Lobster Hatchery Systems

Lobster Hatcheries are used for fisheries enhancement to ensure there are always plenty more fish in the sea.

Todd Fish Tech founders Dr Keith and Errin Todd have developed really innovative lobster hatchery technology which is energy efficient and ensures environmentally fit lobster juveniles.

To help ensure a sustainable lobster fishery many groups around the UK operate Lobster Hatchery facilities.

In the wild only 1 in 10,000 baby lobster will reach adult size. Hatcheries raise baby lobsters in specially designed recirculation systems (RAS) and release the juvenile lobsters to the wild once they are past the vulnerable larval stage. A return to the fishery of 11% has been achieved after 5 – 7 years when lobsters reach the minimum landing size.


Berried Lobsters (female lobster with eggs which look like berries under their tail) are held in tanks with filters until the eggs hatch.

Lobster larvae can take several months to develop and hatch in late spring and summer.

Berried hens are collected from fishermen in the spring and transferred to the broodstock tanks.

The larvae usually hatch at night and swim up towards the light (positively phototactic).

Different styles of broodstock systems are available and we have adapted our unique Lobster Pod system as well as tanks with filtration to use for broodstock females depending on how many you want to hold.

“[To Errin)Your dedication to the fishing industry and your efforts in finding ways to breed shellfish know no bounds. It was very evident that you are extremely well versed with all things associated with the fishing industry and especially the shellfish sector. Your dedication deserves recognition and support from government.”

Moray Firth

Larval lobsters

After hatching, larval lobsters are placed in kreisel tanks where the tiny larvae are kept in gentle suspension and fed a diet of preserved or live plankton and the water is filtered and aerated to maintain water quality.

To grow lobsters moult their shell regularly and are soft and vulnerable while they expand in size and their shell hardens. Between each moult is counted as an intermoult stage and after 3 moults (stage 4) the baby lobster is no longer a larva, looks like a tiny version of its parent and changes its behaviour so it can walk around the seabed and find shelter. At this stage the baby lobster becomes negatively phototactic (moves away from light) and naturally wants to hide in the gravel and boulder cobble on the seabed where it can feed on worms and other creatures it finds. At a temperature of about 18oC in the hatchery larvae grow fast and reach stage 4 after about 28 days.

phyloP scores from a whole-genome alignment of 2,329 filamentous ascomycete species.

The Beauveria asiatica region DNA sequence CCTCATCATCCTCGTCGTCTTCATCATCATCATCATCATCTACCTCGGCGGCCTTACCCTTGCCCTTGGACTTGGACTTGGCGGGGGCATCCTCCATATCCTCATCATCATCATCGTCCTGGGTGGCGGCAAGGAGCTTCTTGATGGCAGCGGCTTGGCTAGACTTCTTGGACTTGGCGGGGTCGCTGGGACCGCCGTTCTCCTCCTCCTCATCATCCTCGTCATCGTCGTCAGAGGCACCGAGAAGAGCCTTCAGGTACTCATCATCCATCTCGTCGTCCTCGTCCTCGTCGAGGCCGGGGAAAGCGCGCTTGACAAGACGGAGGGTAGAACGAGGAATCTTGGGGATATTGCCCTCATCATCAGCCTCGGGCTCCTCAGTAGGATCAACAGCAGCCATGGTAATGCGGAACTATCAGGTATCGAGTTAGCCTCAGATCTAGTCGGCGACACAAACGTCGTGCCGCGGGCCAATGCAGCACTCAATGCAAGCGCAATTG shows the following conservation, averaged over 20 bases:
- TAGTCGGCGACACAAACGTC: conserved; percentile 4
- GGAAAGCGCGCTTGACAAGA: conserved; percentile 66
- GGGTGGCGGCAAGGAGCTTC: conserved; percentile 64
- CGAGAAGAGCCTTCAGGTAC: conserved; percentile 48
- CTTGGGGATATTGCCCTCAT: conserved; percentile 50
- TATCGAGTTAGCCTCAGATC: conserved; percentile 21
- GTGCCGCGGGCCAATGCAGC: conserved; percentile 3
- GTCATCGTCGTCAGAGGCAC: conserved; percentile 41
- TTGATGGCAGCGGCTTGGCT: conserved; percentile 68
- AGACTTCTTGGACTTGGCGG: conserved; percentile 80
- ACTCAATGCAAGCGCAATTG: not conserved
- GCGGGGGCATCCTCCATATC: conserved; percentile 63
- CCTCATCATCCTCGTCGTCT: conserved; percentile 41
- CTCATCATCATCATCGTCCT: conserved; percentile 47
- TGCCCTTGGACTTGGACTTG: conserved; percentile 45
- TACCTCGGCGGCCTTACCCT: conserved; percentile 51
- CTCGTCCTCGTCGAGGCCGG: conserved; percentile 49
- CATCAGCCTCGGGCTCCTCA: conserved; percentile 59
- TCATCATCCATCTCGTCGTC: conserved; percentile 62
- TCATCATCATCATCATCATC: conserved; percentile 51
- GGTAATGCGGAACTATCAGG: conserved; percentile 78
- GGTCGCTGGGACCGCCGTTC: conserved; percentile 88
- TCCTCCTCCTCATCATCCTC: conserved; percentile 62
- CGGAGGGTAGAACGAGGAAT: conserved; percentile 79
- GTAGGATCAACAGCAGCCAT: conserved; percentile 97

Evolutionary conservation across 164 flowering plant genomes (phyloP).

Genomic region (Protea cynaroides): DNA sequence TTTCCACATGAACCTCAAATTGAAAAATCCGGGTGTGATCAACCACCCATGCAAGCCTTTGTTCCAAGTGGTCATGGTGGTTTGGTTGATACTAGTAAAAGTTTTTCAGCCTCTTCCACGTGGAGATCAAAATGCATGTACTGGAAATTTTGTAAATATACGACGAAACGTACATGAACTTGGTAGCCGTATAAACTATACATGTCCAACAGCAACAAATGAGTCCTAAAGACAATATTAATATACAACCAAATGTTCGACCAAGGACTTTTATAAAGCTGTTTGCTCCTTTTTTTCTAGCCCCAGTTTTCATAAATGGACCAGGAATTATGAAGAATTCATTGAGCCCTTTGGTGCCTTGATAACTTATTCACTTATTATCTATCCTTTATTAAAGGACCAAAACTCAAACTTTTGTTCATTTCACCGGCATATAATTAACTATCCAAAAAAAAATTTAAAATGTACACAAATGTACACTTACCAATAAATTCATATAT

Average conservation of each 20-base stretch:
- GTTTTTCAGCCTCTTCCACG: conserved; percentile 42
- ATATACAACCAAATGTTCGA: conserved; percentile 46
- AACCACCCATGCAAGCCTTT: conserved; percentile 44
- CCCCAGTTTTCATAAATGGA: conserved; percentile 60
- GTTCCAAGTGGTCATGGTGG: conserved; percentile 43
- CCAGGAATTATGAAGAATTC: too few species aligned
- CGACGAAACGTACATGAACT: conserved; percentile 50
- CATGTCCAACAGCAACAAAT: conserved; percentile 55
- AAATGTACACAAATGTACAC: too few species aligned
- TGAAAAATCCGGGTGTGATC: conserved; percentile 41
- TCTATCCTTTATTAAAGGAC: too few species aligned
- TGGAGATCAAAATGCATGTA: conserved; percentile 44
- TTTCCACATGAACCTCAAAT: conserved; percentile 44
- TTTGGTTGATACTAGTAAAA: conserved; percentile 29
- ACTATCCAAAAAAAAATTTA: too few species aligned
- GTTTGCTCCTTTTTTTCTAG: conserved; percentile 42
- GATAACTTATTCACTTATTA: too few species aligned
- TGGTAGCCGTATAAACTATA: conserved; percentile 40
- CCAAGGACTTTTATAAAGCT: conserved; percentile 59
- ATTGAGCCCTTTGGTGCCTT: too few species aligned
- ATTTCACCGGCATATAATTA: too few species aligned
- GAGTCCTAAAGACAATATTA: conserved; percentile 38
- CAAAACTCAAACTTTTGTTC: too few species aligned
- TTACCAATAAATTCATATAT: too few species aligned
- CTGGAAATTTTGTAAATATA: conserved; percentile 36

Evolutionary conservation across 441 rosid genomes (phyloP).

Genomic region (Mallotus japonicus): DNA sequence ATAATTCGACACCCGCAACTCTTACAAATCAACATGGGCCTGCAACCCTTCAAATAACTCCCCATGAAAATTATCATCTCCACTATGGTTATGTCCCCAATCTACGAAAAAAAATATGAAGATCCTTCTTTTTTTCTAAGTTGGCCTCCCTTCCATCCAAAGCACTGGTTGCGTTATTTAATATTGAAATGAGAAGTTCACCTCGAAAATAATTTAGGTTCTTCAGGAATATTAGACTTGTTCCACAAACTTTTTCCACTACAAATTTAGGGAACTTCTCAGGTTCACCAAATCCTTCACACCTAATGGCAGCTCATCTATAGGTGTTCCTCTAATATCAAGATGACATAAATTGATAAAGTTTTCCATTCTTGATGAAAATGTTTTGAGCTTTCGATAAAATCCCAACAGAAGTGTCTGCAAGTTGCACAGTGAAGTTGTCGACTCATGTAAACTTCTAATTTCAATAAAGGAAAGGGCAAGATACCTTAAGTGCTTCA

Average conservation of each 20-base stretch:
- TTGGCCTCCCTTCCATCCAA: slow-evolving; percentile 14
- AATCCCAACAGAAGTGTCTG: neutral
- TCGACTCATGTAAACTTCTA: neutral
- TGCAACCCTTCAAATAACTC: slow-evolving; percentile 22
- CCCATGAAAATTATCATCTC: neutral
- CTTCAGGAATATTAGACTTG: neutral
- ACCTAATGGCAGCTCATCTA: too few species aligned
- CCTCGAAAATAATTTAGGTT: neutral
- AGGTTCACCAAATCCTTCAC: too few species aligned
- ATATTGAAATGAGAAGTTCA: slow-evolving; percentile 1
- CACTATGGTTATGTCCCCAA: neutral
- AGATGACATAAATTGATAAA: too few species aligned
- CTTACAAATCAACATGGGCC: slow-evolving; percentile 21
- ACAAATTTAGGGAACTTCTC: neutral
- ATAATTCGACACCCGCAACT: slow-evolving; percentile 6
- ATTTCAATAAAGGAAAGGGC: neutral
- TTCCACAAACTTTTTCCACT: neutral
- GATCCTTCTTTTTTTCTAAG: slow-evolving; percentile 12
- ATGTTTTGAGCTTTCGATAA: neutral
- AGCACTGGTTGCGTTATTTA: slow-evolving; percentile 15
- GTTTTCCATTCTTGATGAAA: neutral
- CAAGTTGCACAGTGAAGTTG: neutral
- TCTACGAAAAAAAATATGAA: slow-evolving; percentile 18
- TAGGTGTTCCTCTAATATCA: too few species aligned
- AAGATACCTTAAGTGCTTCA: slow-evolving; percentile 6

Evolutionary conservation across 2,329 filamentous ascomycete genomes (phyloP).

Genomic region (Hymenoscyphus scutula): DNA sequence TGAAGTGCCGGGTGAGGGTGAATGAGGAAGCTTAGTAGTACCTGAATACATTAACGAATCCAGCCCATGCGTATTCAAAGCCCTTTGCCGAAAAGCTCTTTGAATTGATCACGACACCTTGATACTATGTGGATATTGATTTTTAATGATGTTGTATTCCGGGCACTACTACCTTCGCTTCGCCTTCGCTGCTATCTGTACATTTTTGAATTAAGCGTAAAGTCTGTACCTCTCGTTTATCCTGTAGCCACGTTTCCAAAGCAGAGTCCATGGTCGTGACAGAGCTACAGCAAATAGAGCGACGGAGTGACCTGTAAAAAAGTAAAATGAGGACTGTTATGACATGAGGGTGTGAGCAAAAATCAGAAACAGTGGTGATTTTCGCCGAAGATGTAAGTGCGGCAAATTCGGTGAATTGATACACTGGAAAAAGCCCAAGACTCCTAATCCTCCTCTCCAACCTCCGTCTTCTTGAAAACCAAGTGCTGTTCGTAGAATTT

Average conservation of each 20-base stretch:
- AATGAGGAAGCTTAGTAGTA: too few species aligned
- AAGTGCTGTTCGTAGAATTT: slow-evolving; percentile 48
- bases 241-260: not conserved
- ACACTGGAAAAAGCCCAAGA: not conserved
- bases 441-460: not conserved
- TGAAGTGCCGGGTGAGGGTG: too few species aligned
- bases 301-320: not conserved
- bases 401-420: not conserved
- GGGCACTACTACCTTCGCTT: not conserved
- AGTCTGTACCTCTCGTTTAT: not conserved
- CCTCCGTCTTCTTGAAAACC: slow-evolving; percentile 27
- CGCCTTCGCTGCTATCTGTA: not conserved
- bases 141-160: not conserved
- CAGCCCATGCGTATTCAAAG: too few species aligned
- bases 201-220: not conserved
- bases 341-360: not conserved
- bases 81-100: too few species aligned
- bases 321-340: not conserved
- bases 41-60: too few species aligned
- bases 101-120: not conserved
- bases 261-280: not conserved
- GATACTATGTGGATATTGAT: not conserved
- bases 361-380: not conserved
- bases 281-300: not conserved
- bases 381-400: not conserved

For the most cost-effective approach to lobster fishery enhancement we believe it is important that juveniles are released at stage 4 as it is the time in their development when the drive to seek a new habitat and the negatively phototactic instinct is strongest. A number of European hatcheries hold juveniles and grow them to a larger size prior to release with the aim of increasing survival of the larger juveniles. Research in the USA has proven a better return to the fishery when juveniles are released at stage 4 rather than holding the lobsters longer. You could release tens of thousands of lobsters every season at stage 4 from a space no larger than a shipping container or double garage.

If you would like to learn more about our systems please get in touch

Juvenile lobsters

Due to the cannibalistic nature of lobster it is important to keep juveniles in separate compartments.

We have a special tank for this stage which can hold nearly 1000 lobsters. It is a round tank with a floating carousel divided into small compartments for each lobster.

The filtered water is fed into the tank gently spinning the carousel to ensure all compartments get a fresh, filtered water supply.

The lobster juvenile stage requires lots of space and lots of manpower to feed and clean the lobsters.